Bright Shadow

DSCF1813

by Pavan Kaushik –  It was a cold, misty morning and the sun was just about to peek out of the spiky horizon. I had gone on a birdwalk in a tiny hilly town called Rakkar, 20kms of Dharamshala. The mist that settled on the previous night was demistified by the warmth of the sun. The rising fun finally gleamed off the snow clad Dhauladhar mountain range to give it a golden aura. My literary skills are miniscule to luridly elucidate the phenomenon of how the sun in high latitudinal regions during the winter rises like a gentle giant, slowly but steadily, benevolently giving its ways of warmth, to which the ice at the peaks gleams with a bittersweet squeak and cries away as it flows down on a long journey of being a life giver, reservoir of waste, toxins and pathogens, be damned at a dam ever so often and hopefully reaches its mother before the gentle giant picks it back up and resets the cycle to start over again.

DSCF1441.jpg

I was lucky to see the journey of water at its start. A tiny stream perennially flowing, surging and receding with the rhythmic dance of the sun and clouds albeit with a delay (the snow mountains are much further than you think it is). As the stream streamed its music to the air, it also sent rippling waves to mark the start of a performance given by the orchestra of birds around. Bulbuls, prinias, shrikes filled in their voices. Vultures soared in the rising thermals. Hoverflies hovered in their coveted sun slivers. Lizards warmed themselves on the dark rocks.

DSCF1546.jpg

As I walked along the stream, away from my usual city life, stuck in a dark room, probing the brains of tiny flies on how they decide what to do in life, there was a ray (of hope?). Beacons of light gleamed at me. There was an interplay of light and the water surface. The gentle giant had finally exposed his grand scenery. While I stared at the glistening stream, I saw spots on the stream bed. A leaf was touching the surface of water and due to surface tension, there was a depression in the water surface. The parallel rays of the sun broke through the water surface and landed on the stream bed. But those that hit the depressed region bent away and landed slightly off target. The curvature caused the water to act like a lens and it created spots on the stream bed. One can see chromatic aberration (suggesting it to be a not a great lens) albeit, it is still a lens. If you look at the curved surface on the water, there is the magnified image of the stream bed. One can also not unsee the conservation of energy in action. As the light gets focussed into a tiny region, the other regions get darker than usual and if you compare the average intensity at the flat region against the curved region, the bright and dark cancel out to be equal to the gray.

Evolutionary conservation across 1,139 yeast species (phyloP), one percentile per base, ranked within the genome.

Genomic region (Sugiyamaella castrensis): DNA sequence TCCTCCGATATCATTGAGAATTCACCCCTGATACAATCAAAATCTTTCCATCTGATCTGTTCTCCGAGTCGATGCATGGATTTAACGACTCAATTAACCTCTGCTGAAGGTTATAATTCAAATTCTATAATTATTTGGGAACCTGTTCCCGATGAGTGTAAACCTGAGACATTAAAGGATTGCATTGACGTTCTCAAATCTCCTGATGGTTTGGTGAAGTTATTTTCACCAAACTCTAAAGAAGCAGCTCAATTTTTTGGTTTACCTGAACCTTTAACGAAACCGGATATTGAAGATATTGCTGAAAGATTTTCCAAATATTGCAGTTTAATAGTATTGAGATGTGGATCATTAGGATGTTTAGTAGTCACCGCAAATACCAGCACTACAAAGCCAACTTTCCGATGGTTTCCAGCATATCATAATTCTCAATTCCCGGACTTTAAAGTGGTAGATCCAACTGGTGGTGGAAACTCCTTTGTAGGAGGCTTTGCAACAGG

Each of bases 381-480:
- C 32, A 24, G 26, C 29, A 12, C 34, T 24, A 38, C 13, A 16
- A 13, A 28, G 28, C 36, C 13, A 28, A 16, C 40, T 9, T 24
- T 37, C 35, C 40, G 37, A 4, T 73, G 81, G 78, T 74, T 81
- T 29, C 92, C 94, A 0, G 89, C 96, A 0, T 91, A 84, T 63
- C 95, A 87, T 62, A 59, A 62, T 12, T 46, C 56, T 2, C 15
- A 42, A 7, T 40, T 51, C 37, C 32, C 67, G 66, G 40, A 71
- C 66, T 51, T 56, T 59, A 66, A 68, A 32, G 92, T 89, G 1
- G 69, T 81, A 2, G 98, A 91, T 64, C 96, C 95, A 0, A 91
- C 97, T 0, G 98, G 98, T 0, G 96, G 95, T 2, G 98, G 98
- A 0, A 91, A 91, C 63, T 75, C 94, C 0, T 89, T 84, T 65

IMG_20151106_092720.jpg

I walked further down the moving spots. I looked around for leaves, tiny particles and saw nothing. I realized then that, what I see is not the leaf but the depression of water surface. Not only surface tension, but also a vortex can cause a depression. I looked for tiny tornadoes but I hit a rock wall. Then it hit me, when you hit a rock wall, you have eddies. The calm, steady stream had hit a rock and in its wake, created a von karman vortex street. The slow-mo video shows the elaborate process of vortex generation, propagation and destruction. The idea of using parallel rays passing through different refractive index is the starting premise of Schlieren imaging. The difference could be due to the difference in temperature/pressure/density and makes the invisible turbulence around us visible.

We ended up using the same technique in the Shoot for Science workshop which I was fortunate to be a part of. Our group had to visualize the research done by Kruthika on the ecology of insect gut microbes. And we were stuck in a challenging problem of visualizing microbes on a leaf surface. The shadow lighting technique not only visualized the microbe colonies but also made it a pretty appealing cover image. Who knew that shadows, dark themselves could be bright enough to illuminate us from the abyss of ignorance. What bright shadow did you see today?

Leave a Reply

Fill in your details below or click an icon to log in:

WordPress.com Logo

You are commenting using your WordPress.com account. Log Out / Change )

Twitter picture

You are commenting using your Twitter account. Log Out / Change )

Facebook photo

You are commenting using your Facebook account. Log Out / Change )

Google+ photo

You are commenting using your Google+ account. Log Out / Change )

Connecting to %s

%d bloggers like this: